We got to Kuwait in January 2003, before the invasion. We were being told, the world was being told, we might not go, this is going to be the option of last resort. Meanwhile bombers are screaming over our heads, softening up Iraq. Meanwhile there are thousands of contractors already there before us waiting for us, waiting for our arrival, all these KBR guys, Halliburton guys. So yeah, we saw through it from the very beginning.
WSWS: You still know many people who are still serving in Iraq. How is morale?
MH: Morale has never been so low in the military, and this is even coming from the top echelons of the military leadership. The military is on the verge of being broken. In Vietnam you did one tour of duty for one year, now we’re looking at guys, two, three, four, five tours of duty with no end in sight. Guys are being sent to do 15 months in Iraq. Even from a tactical, strategic, military standpoint they cannot keep this tempo going and soldiers are just being exhausted, mentally and physically. Post-traumatic stress is a very real consequence of war and right now we’re just seeing soldiers being broken.
WSWS: There is now a discussion in US ruling circles about re-introducing the draft.
MH: This speaks to how desperate they really are. They can’t get the numbers for this failed occupation so they’re going to do everything they can to try to get those bodies, to try to get that cannon fodder. The numbers speak for themselves and that’s why they’re talking about implementing such policies.
WSWS: With soldiers now overwhelmingly drawn from working class and poor rural backgrounds, the present situation has been described as economic conscription. Why did you join the military?
MH: Well, I’m not going to be a poster boy for economic conscription, I was middle class. I was looking for an education. But at the same time, yeah, you look at everything that is lacking in our society and that is what’s being used as recruitment tools—education, healthcare, things like this.
You know, I look back on it, and see there could have been other ways to go about funding my education. It speaks to our lack of knowledge. I went in before 9/11 kind of knowing that the United States government has seen pretty atrocious mistakes, I knew about Vietnam. But there was kind of a sense that Vietnam would never be repeated, that as a country we’d recognised that that was a mistake. I never knew that it would be repeated. I never knew that it actually never stopped, that history went on. We were never taught in high school about what happened, for example, in Central America through the 1980s. American imperialism has never stopped. Unfortunately I found out about that after it was too late.
WSWS: How did you get involved in the antiwar GI movement?
MH: I got involved when I got out [of the army]. I had tried to forget about the whole military experience as most veterans do, but unfortunately the reality is that try as you may you really can’t forget this stuff, and the more you put it out of your mind the more it becomes the central theme to your life. And I finally woke up to the fact that it’s not only the right thing to do, but I have a responsibility to speak as a veteran, as somebody who has been there. I need to lend my credibility to the movement and speak openly and honestly about what I have seen.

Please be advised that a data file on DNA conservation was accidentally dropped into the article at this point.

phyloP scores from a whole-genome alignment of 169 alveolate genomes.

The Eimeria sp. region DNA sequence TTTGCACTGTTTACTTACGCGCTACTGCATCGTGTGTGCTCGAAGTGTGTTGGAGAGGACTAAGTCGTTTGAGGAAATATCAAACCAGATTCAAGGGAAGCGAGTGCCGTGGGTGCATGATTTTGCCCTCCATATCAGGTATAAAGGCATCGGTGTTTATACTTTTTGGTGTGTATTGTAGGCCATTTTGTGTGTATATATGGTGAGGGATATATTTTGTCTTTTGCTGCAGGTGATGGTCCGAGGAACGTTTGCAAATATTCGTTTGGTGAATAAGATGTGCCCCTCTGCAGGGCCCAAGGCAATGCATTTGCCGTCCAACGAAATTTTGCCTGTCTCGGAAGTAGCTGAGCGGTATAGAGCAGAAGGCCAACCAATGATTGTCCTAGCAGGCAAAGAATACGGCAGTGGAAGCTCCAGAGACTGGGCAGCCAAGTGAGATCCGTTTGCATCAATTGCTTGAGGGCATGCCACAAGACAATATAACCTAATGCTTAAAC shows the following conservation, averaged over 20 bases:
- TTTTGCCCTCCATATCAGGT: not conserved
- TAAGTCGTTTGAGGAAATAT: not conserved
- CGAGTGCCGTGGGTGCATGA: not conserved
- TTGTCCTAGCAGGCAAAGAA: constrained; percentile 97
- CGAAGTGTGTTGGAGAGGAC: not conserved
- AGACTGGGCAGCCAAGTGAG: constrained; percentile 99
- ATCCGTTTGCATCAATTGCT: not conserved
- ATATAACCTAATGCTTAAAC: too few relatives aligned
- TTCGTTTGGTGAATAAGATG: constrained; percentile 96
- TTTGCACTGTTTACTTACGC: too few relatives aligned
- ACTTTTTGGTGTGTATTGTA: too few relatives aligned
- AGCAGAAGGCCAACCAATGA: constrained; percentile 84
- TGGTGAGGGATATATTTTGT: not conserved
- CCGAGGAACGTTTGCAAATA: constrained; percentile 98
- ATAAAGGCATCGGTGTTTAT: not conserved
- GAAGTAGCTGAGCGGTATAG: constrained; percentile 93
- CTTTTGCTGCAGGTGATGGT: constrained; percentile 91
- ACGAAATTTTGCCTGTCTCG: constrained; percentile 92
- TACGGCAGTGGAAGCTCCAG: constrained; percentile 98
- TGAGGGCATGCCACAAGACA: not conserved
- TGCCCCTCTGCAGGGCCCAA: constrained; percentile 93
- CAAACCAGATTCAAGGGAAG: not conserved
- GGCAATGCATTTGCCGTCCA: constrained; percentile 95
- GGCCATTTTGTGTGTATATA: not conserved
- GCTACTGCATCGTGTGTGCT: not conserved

WSWS: Since winning last November’s congressional elections the Democrats have continued to fund and support the occupation of Iraq.
MH: The Democrats have absolutely betrayed us. We voted them into power on an antiwar mandate and they have refused to confront Bush and to listen to the constituency that put them into power. They have given Bush all the funding he’s asked for. They’ve wasted our time with these non-binding resolutions. They actually seem to be making this sick political calculation that if they just let Bush hang himself for another year that will just shore up their victory even more come next election. This is disgusting, you know, we’re talking about the lives of American and Iraqi people on the line here.
We need to really read through the subtext of all the plans for withdrawal that the Democrats are talking about because none of them are talking about full, immediate withdrawal. It’s all window dressing on a continued occupation. All the plans carry in them stipulations, to keep the permanent bases that we’ve built and are continuing to build in Iraq, to keep the world’s largest embassy that’s bigger than the Vatican City in Iraq, to keep thousands of special operations troops in Iraq. So we need to be very wary of what’s coming out of the Democratic Party.
WSWS: Cindy Sheehan has recently quit the Democrats and announced she will run against Nancy Pelosi, the Democrat speaker of the House of Representatives. What do you think about Sheehan’s political evolution?
MH: Her evolution is great. She copped so much flak because she awoke to the fact that the Democrats have betrayed us, and the second that she started voicing this to the Democrats all of a sudden she’s ostracised by the very community that had formerly embraced her. Which is disgusting. But she’s awoken to the truth. I think it’s great, I think it’s going to take more average Americans to call the Democrats out and to call them out on the fact that ultimately they all share the same material objectives; they’re just going about it in different ways. So I think she’s got the support of the people. I think she’s going to do great.